After Fügner celebrated his season highlight last year with 3 victories in July, this was already in June the year after. In Saxony-Anhalt on the Halle-Saale loop for Horst it was a question of defending his two victories from the two years before. The man from Chemnitz managed indeed the hat trick in the 125cc class. With the third victory in a row, he was now the most successful driver of this race, which has been held since 1950. Until then, he had to share this honor with his former comrade Bernhard Petruschke and Erhart Krumpholz with 2 wins each. In general, it was a very good season for Fügner, especially in national races. The starting position for defending the title in the GDR championship of the 125cc series was of course excellent after the victory on the Halle-Saale loop.

Walter Kaaden, a technical genius and a tirelessly hardworking inventor and worker. He was the brain behind the amazing successes and the speed of the IFA-MZ bikes built with the simplest means.
Map of the Halle-Saale loop in Saxony-Anhalt – races were held here from 1950 to 1964. The most successful rider on this route was IFA-MZ driver Heinz Fügner in the 125cc class.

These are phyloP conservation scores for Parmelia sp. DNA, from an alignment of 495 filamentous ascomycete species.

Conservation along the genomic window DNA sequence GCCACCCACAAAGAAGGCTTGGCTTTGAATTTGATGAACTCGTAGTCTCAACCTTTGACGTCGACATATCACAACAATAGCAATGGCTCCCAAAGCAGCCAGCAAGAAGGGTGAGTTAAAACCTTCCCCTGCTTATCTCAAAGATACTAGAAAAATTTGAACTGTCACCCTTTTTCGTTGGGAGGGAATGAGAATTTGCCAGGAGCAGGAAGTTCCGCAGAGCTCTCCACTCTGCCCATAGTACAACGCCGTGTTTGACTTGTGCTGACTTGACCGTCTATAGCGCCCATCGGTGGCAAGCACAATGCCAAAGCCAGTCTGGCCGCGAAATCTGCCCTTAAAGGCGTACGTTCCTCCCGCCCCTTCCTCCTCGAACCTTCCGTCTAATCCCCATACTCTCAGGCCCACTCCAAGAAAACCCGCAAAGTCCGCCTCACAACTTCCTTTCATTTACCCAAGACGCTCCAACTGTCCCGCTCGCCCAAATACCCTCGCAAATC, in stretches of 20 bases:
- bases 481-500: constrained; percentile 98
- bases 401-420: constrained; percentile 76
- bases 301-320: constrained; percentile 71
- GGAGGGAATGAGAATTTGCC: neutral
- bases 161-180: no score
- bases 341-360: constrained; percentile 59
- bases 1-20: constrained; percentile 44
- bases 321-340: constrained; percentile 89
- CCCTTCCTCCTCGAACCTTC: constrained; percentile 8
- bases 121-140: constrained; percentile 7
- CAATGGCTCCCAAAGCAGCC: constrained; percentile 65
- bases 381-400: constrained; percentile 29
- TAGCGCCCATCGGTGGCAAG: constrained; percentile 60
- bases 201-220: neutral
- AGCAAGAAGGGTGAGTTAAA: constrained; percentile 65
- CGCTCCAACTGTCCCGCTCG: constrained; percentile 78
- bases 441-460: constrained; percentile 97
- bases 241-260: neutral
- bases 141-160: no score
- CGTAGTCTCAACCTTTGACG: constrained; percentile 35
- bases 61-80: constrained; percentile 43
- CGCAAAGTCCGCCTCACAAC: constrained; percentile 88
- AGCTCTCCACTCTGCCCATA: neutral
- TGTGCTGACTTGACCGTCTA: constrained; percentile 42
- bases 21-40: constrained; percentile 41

Successful second half of the season
Even if he didn’t quite match the number of victories from the previous year in the 1956 season, Horst Fügner’s track record was definitely impressive. At the GP of Czechoslovakia, which was not yet part of the World Championship, there was traditionally a lot of competition from abroad. Degner and Fügner had set the best practice time and in the race it was the second named who crossed the finish line behind the Czech František Bartoš (CZ). The Swede Svensson (Ducati) came third ahead of IFA-MZ veteran Erhart Krumpholz, while Ernst Degner fell. Team oldie Krumpholz had already proven with second place at the Norisring near Nuremberg that he was not yet too old to be fast.

The old Masaryk ring near Brno was not a permanent racetrack before the new circuit was completed in 1987.
The start-finish straight of the old route towards the village of Bosonohy.

The Brno tragedy in 1956
Unfortunately, the weekend in Brno was overshadowed by the fatal accidents of Hans Baltisberger (see his story in our history tab) and Michel Mouty from France. During the race on the Avus in Berlin, the competition with MV works driver Taveri and the DWK works machines was overwhelming, but Fügner still managed fourth place, while Krumpholz was eliminated with a technical problem at the IFA-MZ.